The Snapdragon 820 SoC was a significant milestone on Qualcomm’s roadmap. It was a solid improvement over the 808/810, delivering higher performance and efficiency, and became a commercial success, finding its way into the majority of flagship phones last year. More importantly, it heralded Qualcomm’s vision for mobile devices: heterogeneous computing. This meant new hardware—a much improved Hexagon 680 DSP that added single instruction, multiple data (SIMD) Hexagon Vector Extensions (HVX); Qualcomm’s first fully-custom 64-bit CPU core, Kryo, which focused on improving floating-point IPC; and an updated Adreno GPU with strong ALU performance—for enabling new software technologies and user experiences—artificial intelligence for smarter personal assistants, machine learning for object recognition, computational photography for better image and video quality, and new AR/VR experiences.

Snapdragon 835—now a part of Qualcomm’s Snapdragon Mobile Platform that includes all of the company’s mobile hardware and software—is an evolutionary product that builds on this vision. The greater than 3 billion transistor SoC is the first to use Samsung’s 10nm "10LPE" FinFET process, which reduces overall package size by 35% relative to Snapdragon 820. The new SoC’s CPU transplant and X16 LTE modem, which tops out at 1Gbps (Category 16) on the downlink, are the biggest changes, but most of the other blocks within the SoC have received at least minor updates too. For detailed information about all the changes and new features, you can read our Snapdragon 835 launch article.

Qualcomm Snapdragon SoCs: Three Generations
SoC Snapdragon 835
(MSM8998)
Snapdragon 820 / 821
(MSM8996 / MSM8996 Pro)
Snapdragon 810
(MSM8994)
CPU 4x Kryo 280 Performance
@ 2.45GHz
4x Kryo 280 Efficiency
@ 1.90GHz
2x Kryo @ 2.15GHz / 2.34GHz
2x Kryo @ 1.59GHz / 2.19GHz
4x Cortex-A57 @ 2.00GHz
4x Cortex-A53 @ 1.50GHz
GPU Adreno 540 @ 710MHz ? Adreno 530 @ 624MHz / 653MHz Adreno 430 @ 630MHz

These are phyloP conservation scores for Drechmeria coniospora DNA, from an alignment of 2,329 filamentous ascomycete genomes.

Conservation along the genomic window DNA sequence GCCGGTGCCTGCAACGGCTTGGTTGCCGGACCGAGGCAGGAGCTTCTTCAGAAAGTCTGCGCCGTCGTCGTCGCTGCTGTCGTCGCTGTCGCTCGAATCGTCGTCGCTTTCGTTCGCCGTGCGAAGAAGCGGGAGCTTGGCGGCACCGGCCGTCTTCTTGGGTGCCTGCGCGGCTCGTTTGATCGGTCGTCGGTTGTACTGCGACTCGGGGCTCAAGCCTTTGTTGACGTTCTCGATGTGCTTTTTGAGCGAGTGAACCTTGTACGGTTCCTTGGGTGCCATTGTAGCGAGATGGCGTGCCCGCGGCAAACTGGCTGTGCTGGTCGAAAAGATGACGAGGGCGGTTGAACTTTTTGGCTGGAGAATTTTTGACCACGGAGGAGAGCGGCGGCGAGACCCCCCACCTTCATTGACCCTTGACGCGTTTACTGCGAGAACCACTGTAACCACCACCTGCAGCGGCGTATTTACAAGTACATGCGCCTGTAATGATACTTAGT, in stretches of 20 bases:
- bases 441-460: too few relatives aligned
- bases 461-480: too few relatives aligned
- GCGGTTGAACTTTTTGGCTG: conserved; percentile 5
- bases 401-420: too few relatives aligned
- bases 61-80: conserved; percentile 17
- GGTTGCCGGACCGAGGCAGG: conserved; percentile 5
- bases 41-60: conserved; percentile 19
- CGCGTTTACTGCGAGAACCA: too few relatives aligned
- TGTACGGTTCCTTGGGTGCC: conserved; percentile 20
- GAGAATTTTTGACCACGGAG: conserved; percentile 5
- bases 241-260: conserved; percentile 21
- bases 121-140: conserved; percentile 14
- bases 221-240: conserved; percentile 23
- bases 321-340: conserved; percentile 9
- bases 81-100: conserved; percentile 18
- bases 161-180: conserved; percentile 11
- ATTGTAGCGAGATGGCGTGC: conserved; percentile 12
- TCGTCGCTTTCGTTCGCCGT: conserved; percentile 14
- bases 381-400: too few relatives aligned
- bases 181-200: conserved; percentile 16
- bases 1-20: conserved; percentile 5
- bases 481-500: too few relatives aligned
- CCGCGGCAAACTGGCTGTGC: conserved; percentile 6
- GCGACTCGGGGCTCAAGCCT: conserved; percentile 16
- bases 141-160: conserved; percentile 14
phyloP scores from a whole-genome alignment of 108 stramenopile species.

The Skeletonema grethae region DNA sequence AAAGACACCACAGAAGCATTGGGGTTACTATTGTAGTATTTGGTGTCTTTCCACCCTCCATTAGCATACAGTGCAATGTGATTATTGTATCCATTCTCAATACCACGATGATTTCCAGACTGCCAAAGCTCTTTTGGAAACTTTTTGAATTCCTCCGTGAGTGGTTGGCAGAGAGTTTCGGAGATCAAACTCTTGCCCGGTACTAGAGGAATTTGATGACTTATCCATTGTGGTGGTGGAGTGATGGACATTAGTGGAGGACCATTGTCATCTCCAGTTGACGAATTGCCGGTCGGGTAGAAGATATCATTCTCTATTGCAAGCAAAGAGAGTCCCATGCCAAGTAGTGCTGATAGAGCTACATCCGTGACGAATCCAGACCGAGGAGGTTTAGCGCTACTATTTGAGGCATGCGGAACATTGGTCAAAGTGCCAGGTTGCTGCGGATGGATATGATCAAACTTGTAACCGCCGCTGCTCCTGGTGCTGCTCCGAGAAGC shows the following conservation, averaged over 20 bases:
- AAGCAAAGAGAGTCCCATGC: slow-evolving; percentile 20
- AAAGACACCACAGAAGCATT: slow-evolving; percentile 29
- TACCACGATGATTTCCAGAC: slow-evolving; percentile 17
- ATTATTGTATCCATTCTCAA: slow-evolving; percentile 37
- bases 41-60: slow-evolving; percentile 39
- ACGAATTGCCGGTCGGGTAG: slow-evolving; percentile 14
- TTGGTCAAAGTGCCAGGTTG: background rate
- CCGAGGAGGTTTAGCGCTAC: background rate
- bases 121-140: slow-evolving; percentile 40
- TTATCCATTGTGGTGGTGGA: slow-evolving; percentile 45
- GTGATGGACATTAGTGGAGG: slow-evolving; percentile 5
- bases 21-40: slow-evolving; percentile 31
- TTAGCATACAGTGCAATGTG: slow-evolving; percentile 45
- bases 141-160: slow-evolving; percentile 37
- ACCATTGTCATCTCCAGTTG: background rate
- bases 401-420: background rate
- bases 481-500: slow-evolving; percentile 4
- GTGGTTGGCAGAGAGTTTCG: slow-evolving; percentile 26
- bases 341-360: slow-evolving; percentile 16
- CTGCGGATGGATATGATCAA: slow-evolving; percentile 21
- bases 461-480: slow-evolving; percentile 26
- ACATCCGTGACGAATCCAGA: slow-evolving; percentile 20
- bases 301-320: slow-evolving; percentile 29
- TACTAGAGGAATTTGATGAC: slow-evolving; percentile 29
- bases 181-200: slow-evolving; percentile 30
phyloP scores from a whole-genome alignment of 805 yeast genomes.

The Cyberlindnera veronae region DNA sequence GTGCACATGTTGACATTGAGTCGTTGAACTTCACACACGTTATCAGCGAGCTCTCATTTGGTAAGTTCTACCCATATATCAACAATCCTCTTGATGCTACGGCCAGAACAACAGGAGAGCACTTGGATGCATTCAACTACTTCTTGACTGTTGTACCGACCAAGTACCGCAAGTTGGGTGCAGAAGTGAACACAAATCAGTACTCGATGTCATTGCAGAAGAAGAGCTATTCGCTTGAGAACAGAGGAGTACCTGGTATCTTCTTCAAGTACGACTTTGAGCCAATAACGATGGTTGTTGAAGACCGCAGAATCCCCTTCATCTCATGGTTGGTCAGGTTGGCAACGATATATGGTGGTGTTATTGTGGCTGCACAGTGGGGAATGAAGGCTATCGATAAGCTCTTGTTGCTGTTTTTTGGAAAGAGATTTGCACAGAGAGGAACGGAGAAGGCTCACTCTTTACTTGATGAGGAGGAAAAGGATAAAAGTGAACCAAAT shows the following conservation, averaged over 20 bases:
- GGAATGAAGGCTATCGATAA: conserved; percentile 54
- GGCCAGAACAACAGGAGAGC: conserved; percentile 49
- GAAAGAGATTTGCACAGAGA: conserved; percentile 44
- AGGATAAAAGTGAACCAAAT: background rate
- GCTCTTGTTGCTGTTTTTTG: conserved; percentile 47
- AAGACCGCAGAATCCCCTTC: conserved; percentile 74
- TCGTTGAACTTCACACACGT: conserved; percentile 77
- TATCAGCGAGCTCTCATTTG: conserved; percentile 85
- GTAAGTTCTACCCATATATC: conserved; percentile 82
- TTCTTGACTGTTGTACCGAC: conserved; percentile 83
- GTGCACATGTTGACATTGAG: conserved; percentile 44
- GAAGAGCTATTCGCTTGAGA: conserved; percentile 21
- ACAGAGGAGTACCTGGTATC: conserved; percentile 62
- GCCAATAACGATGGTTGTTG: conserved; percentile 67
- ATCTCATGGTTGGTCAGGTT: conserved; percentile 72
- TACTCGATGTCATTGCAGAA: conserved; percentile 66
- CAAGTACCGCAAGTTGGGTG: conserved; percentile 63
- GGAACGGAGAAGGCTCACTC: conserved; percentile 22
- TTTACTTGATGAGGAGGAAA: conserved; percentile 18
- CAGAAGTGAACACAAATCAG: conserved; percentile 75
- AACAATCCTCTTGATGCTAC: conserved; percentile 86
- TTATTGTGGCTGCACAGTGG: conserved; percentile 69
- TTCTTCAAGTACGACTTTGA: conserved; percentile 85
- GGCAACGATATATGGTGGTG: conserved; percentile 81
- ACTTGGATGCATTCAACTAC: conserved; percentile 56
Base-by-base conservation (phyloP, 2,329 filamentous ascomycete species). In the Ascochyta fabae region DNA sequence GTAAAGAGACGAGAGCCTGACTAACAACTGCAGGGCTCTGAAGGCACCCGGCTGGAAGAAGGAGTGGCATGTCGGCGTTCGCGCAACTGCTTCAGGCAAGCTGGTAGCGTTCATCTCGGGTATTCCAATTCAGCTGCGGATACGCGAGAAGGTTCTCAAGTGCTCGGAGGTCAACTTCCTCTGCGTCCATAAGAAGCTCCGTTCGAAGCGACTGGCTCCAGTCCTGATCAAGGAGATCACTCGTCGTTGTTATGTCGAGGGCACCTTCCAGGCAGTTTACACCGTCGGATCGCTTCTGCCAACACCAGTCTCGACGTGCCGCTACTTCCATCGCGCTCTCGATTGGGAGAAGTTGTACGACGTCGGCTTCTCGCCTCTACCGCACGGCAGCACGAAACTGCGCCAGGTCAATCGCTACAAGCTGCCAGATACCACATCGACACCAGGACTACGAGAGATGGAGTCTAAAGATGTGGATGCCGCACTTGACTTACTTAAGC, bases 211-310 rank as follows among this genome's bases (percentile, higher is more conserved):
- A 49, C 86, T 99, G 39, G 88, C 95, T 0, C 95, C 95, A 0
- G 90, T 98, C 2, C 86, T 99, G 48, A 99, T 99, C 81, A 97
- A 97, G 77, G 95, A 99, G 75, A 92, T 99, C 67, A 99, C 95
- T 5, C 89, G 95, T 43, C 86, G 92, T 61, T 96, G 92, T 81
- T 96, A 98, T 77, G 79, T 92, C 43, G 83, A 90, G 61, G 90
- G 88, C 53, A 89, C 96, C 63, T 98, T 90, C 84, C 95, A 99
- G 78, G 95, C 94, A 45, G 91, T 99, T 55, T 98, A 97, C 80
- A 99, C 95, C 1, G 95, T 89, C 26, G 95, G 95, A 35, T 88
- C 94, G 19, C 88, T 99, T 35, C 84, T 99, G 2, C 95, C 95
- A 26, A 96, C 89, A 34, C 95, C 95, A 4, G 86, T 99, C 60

Memory 2x 32-bit @ 1866MHz
LPDDR4x
29.9GB/s
2x 32-bit @ 1866MHz
LPDDR4
29.9GB/s
2x 32-bit @ 1600MHz
LPDDR4
25.6GB/s
ISP/Camera Dual 14-bit Spectra 180 ISP
1x 32MP or 2x 16MP
Dual 14-bit Spectra ISP
1x 25MP or 2x 13MP
Dual 14-bit ISP
1x 21MP
Encode/Decode 2160p30 (2160p60 decode), 1080p120
H.264 & H.265
2160p30 (2160p60 decode), 1080p120
H.264 & H.265
2160p30 (2160p60 decode), 1080p120
H.264 & H.265
Integrated Modem Snapdragon X16 LTE
(Category 16/13)
DL = 1000Mbps
3x20MHz CA, 256-QAM
UL = 150Mbps
2x20MHz CA, 64-QAM
Snapdragon X12 LTE
(Category 12/13)
DL = 600Mbps
3x20MHz CA, 256-QAM
UL = 150Mbps
2x20MHz CA, 64-QAM
Snapdragon X10 LTE
(Category 9)
DL = 450Mbps
3x20MHz CA, 64-QAM
UL = 50Mbps
1x20MHz CA, 16-QAM
Mfc. Process 10nm LPE 14nm LPP 20nm SoC

In what has become an annual tradition going all the way back to Snapdragon 800, Qualcomm invited the media to its headquarters in San Diego for some feature demonstrations and limited testing using the company's Mobile Development Platform (MDP) devices. These are fully functional tablets or smartphones in a slightly oversized, utilitarian chassis used for hardware testing and software development. The MDP for Snapdragon 810 took the form of a tablet, while Snapdragon 820 came inside a large smartphone with a 6.2-inch display. This downsizing trend continues for Snapdragon 835, whose MDP/S is a smartphone with 6GB of RAM, a 5.5-inch 2560x1440 display, and a small 2850 mAh battery. The use of a smaller chassis is encouraging, because it has less mass and surface area to absorb and dissipate heat. This suggests a lower TDP for the 835, but we'll need to measure power consumption to be sure.

Because we only had a limited time for testing, we focused on running some basic CPU, GPU, and memory performance tests. Keep in mind that we were testing prototype hardware running pre-production software that resulted in a few hiccups. The condensed testing period also forced us to stray slightly from our usual testing methodology. Therefore, these numbers should be viewed as preliminary and could change by the time retail units begin shipping.

CPU and System Performance
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  • yankeeDDL - Wednesday, March 22, 2017 - link

    In most of the graphs where the iPhone is present, they trounce anything else. It is quite disappointing, being an Android enthusiast, to see that the 835 does not catch up with a 6 month old phone... Reply
  • shing3232 - Wednesday, March 22, 2017 - link

    but the bright side is that huge reduction in Power usage compare to 820 Reply
  • ddriver - Wednesday, March 22, 2017 - link

    This is comparing apples to oranges. Unless the two CPUs run the same code, performance is irrelevant.

    The web is majorly a shitpile of bloat, ridden with inefficiency. Apple simply invested more time into optimizing their web / JS implementation. This is not really indicative of CPU performance, only of web implementation optimizations.